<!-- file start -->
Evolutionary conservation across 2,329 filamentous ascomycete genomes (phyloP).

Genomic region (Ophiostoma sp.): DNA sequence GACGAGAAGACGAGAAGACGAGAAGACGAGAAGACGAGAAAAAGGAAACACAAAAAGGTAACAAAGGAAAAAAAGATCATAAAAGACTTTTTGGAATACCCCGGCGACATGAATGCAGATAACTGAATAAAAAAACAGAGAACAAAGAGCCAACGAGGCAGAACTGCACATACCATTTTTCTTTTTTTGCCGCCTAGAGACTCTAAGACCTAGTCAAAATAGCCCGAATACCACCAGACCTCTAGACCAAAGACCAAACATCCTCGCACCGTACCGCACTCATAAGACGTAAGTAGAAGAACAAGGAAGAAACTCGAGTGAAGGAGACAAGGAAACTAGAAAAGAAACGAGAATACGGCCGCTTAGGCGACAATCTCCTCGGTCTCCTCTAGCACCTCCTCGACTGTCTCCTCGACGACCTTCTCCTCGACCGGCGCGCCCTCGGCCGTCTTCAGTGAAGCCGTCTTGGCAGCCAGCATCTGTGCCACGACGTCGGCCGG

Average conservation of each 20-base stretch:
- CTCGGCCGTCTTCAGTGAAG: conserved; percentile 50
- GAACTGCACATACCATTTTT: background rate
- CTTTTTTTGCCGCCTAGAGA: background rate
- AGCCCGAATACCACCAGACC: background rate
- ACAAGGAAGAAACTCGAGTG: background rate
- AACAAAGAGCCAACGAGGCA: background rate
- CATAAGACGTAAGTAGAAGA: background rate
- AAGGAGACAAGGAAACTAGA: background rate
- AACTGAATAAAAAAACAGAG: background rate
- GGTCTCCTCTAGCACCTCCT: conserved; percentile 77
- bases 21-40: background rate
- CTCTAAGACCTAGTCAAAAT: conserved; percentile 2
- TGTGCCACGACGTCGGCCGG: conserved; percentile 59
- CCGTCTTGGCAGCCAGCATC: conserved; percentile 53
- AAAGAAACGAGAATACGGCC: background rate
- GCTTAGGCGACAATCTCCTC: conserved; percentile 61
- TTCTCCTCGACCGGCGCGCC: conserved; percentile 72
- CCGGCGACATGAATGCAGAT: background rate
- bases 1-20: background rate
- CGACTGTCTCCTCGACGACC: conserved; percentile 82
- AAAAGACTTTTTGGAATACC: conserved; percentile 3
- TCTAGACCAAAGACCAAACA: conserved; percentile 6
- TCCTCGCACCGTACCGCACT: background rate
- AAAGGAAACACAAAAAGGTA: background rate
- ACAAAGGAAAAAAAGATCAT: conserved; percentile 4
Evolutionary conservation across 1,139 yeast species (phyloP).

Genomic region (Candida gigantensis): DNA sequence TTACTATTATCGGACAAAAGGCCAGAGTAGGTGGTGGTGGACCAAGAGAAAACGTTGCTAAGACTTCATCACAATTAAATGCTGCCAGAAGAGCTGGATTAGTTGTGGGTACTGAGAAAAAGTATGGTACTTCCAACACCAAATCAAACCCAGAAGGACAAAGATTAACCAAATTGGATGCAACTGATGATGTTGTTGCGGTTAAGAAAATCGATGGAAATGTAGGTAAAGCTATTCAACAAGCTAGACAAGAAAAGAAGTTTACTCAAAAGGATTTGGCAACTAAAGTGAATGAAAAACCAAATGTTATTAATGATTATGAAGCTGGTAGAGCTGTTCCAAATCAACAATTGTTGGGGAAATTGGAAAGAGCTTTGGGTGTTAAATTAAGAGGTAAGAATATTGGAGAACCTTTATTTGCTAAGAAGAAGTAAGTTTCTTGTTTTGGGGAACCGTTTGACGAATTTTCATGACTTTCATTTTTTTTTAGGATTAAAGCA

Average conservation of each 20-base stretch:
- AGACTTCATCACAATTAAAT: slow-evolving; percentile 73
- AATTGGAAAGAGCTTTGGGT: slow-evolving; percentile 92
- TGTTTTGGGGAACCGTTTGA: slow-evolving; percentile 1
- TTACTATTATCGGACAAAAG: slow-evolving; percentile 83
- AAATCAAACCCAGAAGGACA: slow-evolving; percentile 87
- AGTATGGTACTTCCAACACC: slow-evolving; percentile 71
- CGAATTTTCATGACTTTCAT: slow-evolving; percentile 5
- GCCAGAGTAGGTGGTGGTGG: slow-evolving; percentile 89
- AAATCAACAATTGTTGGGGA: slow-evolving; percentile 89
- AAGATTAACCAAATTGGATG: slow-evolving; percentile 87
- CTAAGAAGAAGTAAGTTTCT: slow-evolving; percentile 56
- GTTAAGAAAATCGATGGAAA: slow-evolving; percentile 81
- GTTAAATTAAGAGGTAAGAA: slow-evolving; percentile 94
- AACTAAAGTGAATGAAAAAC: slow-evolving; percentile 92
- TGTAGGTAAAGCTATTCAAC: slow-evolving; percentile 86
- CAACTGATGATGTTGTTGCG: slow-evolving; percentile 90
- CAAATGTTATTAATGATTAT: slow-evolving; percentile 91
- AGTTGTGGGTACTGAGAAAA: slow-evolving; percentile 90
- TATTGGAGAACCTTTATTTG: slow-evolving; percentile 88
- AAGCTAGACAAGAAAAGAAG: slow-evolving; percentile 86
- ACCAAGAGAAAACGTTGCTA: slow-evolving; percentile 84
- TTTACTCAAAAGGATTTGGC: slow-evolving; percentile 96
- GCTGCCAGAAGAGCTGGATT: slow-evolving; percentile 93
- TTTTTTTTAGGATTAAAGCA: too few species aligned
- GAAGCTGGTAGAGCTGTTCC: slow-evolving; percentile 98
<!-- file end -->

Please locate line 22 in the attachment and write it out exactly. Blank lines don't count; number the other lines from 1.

- bases 1-20: background rate